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New Damage Model to Improve Metal Failure Prediction

June 8, 2020

In the past, when low-cost ductile steels were used for most automotive structural components, cracking during crash events was uncommon and finite element analysis (FEA) models achieved good correlation without predicting material failure. With the adoption of high strength steels, aluminum, and magnesium alloys, damage models must now capture material failure so crumple zones and total energy absorption can be predicted accurately. Use of these new materials also highlights limitations of FLDs (Forming Limit Diagrams) when simulating the formability of stamping processes. The reduced ductility in these advanced materials has led to non-necking material failures in production that require an additional prediction tool.

Until recently, damage models required an unrealistic amount of testing, needed too much computation power, or were so simplistic that they could only be used for limited applications. Advancements in numerical modeling have merged with developments in CPU processing power and digital image correlation (DIC) technology to create damage models with a wide variety of applications. GISSMO (Generalized Incremental Stress State Dependent Damage MOdel) is one of the many triaxiality stress-based damage criteria that are now being adopted by industry.

Triaxiality stress is the ratio of hydrostatic pressure to Von-Mises stress:

Physical testing is required to develop the various triaxiality values in the characteristic damage curve (Figure 1).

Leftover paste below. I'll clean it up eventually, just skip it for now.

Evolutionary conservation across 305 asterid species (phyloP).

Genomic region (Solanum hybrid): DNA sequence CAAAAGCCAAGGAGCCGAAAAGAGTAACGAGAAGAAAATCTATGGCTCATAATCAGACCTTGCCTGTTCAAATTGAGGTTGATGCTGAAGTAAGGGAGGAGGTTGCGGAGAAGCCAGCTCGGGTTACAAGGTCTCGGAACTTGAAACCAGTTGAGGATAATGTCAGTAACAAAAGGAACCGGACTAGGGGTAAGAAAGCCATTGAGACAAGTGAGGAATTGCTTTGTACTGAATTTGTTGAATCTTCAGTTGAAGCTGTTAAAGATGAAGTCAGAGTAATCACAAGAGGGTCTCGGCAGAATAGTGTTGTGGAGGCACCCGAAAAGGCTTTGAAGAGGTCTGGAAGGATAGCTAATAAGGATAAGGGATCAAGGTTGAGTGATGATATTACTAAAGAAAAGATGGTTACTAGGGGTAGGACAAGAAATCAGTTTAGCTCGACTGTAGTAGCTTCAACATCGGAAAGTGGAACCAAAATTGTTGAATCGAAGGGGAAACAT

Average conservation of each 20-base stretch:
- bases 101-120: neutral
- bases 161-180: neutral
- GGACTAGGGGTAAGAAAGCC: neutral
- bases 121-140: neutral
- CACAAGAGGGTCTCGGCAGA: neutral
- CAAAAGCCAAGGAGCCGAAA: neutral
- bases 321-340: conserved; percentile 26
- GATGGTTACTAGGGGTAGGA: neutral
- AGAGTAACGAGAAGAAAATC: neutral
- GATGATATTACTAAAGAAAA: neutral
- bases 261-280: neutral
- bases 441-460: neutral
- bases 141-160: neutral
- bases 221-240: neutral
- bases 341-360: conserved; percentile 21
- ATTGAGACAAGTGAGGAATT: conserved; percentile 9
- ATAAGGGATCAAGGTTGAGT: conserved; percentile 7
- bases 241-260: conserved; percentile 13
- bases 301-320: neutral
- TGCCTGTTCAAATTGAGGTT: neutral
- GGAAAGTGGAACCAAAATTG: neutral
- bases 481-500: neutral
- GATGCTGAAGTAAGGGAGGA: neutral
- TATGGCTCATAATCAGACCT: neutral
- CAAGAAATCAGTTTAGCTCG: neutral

Figure 1
(credit: www.dynamore.de )

EWI has successfully implemented an efficient set of tests that utilizes tensile samples produced with EDM (electrical discharge machining) and DIC to establish the triaxiality limit curve (Figure 2). As with any damage model, a mesh regulation study is required to adjust the damage limit as a function of element size. 

Figure 2

GISSMO is an especially useful and efficient triaxiality damage model because it can be used for both forming and crash simulation. In addition, improved crash performance can be achieved by exporting the formed part, with strain gradient, from stamping simulation for use in crash FEA. The additional strain hardening increases the energy absorption compared to a strain-free part so thatthe material fails in a realistic way that correlates well with the physical world.

If you are interested in learning more about how damage criteria can be used to improve failure prediction for your forming or crash simulations, please email Tom Feister at [email protected].